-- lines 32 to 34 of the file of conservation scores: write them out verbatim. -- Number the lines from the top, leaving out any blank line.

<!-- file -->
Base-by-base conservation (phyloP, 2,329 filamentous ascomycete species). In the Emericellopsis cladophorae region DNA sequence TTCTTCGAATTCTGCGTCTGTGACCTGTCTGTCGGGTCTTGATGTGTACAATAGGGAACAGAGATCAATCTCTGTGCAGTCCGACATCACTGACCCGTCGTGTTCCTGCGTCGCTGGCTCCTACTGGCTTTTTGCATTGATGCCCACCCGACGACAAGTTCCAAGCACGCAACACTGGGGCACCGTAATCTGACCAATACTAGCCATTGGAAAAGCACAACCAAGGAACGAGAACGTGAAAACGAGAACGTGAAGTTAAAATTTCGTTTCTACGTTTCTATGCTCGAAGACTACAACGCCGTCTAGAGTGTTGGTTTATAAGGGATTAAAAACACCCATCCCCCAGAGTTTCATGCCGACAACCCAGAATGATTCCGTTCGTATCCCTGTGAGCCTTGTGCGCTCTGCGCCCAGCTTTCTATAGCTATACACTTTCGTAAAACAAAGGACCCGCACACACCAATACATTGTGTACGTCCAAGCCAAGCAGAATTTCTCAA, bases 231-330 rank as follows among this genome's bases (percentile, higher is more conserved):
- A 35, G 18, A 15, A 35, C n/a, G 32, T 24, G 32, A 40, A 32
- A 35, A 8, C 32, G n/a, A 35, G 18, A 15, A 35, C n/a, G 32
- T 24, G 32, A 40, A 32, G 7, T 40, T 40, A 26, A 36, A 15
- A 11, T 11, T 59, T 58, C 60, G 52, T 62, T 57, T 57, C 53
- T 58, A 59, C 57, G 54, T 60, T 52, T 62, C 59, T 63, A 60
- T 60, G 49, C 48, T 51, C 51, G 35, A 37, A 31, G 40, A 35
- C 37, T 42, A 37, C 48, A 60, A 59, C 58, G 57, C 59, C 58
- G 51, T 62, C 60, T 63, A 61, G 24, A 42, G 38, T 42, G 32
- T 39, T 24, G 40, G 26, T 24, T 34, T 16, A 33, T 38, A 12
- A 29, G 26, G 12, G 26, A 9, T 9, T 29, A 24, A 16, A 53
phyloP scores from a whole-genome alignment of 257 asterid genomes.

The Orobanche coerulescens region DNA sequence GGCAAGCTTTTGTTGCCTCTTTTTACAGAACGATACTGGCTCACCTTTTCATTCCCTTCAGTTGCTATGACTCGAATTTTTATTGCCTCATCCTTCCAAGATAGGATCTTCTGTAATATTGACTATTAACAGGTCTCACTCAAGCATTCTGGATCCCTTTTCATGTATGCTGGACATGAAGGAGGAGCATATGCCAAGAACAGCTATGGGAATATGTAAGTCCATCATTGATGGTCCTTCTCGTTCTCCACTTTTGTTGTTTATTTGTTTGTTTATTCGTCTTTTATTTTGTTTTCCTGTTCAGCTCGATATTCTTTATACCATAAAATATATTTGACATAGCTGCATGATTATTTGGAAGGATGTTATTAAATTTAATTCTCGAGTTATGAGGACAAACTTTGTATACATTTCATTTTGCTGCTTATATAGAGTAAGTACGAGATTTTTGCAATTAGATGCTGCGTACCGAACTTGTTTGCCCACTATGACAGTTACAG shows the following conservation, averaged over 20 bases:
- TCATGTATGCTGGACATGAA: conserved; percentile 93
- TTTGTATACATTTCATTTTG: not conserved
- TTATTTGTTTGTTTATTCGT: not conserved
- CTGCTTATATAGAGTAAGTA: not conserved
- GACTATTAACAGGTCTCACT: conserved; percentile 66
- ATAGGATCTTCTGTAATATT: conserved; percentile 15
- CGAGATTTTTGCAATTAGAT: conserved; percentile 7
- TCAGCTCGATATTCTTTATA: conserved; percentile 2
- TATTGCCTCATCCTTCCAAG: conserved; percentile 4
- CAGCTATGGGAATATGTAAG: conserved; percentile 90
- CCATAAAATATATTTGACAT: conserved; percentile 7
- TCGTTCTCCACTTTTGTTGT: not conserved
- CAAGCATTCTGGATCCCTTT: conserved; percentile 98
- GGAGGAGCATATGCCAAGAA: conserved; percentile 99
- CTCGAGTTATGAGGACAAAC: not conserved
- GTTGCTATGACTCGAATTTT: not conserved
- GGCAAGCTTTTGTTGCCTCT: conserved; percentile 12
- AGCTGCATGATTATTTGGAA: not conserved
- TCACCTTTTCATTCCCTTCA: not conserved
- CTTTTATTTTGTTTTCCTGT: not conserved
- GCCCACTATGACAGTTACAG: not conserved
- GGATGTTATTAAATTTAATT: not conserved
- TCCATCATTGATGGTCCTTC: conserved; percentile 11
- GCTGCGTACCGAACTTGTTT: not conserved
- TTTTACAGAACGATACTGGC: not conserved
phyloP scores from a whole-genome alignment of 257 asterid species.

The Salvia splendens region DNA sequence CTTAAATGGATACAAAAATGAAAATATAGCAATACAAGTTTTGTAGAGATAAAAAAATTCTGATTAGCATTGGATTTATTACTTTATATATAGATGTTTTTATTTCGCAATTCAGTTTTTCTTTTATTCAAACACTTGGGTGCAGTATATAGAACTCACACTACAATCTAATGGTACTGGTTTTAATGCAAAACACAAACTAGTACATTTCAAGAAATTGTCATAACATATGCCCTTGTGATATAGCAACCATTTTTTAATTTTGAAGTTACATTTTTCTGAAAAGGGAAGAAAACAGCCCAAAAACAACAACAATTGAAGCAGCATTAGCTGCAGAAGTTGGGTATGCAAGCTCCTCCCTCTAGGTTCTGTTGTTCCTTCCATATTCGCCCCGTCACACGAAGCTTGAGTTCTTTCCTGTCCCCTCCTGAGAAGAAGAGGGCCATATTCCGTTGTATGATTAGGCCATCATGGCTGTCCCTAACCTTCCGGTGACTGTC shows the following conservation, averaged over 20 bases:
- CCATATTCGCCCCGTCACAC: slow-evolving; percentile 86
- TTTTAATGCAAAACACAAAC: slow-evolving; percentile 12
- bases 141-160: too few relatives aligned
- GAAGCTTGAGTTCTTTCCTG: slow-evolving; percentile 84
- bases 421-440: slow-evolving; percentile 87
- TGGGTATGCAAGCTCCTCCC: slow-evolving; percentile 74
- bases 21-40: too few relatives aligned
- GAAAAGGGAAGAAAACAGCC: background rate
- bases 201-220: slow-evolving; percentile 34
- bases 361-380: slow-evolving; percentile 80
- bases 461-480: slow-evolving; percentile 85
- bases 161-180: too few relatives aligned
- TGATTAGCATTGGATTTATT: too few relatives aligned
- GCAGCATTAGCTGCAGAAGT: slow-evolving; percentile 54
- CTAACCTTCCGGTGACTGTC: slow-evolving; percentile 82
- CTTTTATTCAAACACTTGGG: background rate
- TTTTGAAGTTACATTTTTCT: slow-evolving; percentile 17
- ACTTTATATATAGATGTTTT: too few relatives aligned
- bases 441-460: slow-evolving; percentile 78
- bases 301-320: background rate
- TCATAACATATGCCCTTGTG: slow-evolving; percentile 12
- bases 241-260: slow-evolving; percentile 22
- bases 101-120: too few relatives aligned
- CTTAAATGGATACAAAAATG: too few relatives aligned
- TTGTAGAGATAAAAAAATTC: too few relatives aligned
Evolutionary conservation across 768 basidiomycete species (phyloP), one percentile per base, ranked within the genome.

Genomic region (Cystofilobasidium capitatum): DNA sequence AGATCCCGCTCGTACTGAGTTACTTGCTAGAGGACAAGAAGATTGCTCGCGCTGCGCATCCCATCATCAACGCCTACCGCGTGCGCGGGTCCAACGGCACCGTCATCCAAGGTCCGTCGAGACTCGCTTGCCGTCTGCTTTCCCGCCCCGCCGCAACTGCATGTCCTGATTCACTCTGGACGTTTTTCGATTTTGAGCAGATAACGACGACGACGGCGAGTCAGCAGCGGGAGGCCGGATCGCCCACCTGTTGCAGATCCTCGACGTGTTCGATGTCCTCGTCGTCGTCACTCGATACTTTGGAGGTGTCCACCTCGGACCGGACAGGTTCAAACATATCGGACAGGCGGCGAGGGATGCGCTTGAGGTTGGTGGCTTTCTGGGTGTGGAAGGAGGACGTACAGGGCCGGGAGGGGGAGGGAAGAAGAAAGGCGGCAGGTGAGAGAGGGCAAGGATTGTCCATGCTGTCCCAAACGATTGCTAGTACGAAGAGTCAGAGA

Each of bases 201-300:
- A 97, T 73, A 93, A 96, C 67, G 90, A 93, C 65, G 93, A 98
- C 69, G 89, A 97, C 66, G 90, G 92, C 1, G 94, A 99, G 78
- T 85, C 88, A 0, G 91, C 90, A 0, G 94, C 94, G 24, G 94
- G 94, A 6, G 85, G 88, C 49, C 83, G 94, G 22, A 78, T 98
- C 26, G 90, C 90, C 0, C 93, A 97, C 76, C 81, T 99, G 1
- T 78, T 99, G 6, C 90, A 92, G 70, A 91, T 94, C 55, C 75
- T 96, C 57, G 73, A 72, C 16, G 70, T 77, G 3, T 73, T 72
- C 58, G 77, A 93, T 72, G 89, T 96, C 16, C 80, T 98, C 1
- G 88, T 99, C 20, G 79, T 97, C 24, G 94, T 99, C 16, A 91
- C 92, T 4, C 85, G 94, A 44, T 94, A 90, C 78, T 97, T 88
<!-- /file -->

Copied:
- TCACCTTTTCATTCCCTTCA: not conserved
- CTTTTATTTTGTTTTCCTGT: not conserved
- GCCCACTATGACAGTTACAG: not conserved